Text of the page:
∗This work was done before Partha Kanuparthy joined Yahoo.

    Copyright is held by the International World Wide Web Conference Com- mittee (IW3C2). IW3C2 reserves the right to provide a hyperlink to the author’s site if the Material is used in electronic media. WWW’14, April 7–11, 2014, Seoul, Korea. ACM 978-1-4503-2744-2/14/04

    In this paper, we ask the question: might these phenomena doc- umented in psychology studies also affect1 large-scale online be- havior? Could weather and local demographics of restaurants drive how we rate them online?

    Review and recommender sites are highly popular online re- sources. People contribute content in the form of recommenda- tions to these communities. A recent work by Anderson and Ma- gruder [2] found that an extra half star rating on Yelp causes restau- rants to sell out 19% more frequently. People increasingly base their decisions on input from such online reviews and ratings. A re- cent survey found that 64% of consumers search for online reviews before spending on services [7], and 85% of them are more likely to purchase services when they can find online recommendations. The same study found that 87% of consumers say that positive on- line reviews reinforce their decisions, while 80% say that negative online reviews have led them to change their minds. These findings imply significant returns on an extra half-star rating or more num- ber of reviews and suggest that restaurants have strong incentives to improve their online reviews and ratings.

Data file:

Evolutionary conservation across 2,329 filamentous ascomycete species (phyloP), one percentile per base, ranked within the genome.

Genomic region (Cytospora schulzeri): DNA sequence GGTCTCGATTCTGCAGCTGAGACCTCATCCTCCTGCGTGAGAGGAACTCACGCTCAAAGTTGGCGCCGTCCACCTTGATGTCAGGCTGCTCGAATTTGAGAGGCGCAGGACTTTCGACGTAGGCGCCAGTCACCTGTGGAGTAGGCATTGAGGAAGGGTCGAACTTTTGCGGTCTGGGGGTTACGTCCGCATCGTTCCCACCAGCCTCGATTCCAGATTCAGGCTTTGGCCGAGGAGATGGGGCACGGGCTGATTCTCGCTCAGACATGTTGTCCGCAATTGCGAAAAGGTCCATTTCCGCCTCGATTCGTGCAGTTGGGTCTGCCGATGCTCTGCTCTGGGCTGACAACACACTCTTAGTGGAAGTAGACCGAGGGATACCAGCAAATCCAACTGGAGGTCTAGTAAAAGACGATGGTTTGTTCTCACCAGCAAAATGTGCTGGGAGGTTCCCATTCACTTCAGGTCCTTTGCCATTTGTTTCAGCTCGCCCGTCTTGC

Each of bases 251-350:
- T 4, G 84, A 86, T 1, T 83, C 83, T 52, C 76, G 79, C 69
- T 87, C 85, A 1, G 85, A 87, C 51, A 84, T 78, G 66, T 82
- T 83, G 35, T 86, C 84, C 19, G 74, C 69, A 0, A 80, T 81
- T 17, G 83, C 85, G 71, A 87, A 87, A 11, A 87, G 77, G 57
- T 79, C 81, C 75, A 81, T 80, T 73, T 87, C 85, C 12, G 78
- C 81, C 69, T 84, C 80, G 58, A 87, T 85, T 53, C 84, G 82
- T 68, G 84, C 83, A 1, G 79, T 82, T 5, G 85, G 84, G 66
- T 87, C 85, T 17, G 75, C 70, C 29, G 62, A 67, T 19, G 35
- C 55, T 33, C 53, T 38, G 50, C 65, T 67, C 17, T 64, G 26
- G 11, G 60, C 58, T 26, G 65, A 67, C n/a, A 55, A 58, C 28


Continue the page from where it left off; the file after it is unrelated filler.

Despite their widespread use, little is known about the dynam- ics of participation and of contributions by people in online rec- ommendation sites. For example, would factors such as weather conditions, that are shown to influence mood and behavior, affect people’s participation and recommendations? Are restaurants from neighborhoods with high education levels more likely to receive reviews? Are restaurants in highly populated urban neighborhoods more likely to be reviewed rather than restaurants in regions with lower population density? What is the role, if any, of racial diversity in a restaurant’s neighborhood in shaping online participation?

    Our insights could help consumers better understand online re- views and ratings, and aid review sites in calibrating recommen- dations. For example, exogenous factors may introduce systematic bias in online ratings of a highly-reviewed restaurant in San Fran- sisco, compared to a similar restaurant in a rural area. Our study aims to understand such differences – what factors can influence the likelihood of being reviewed in a region?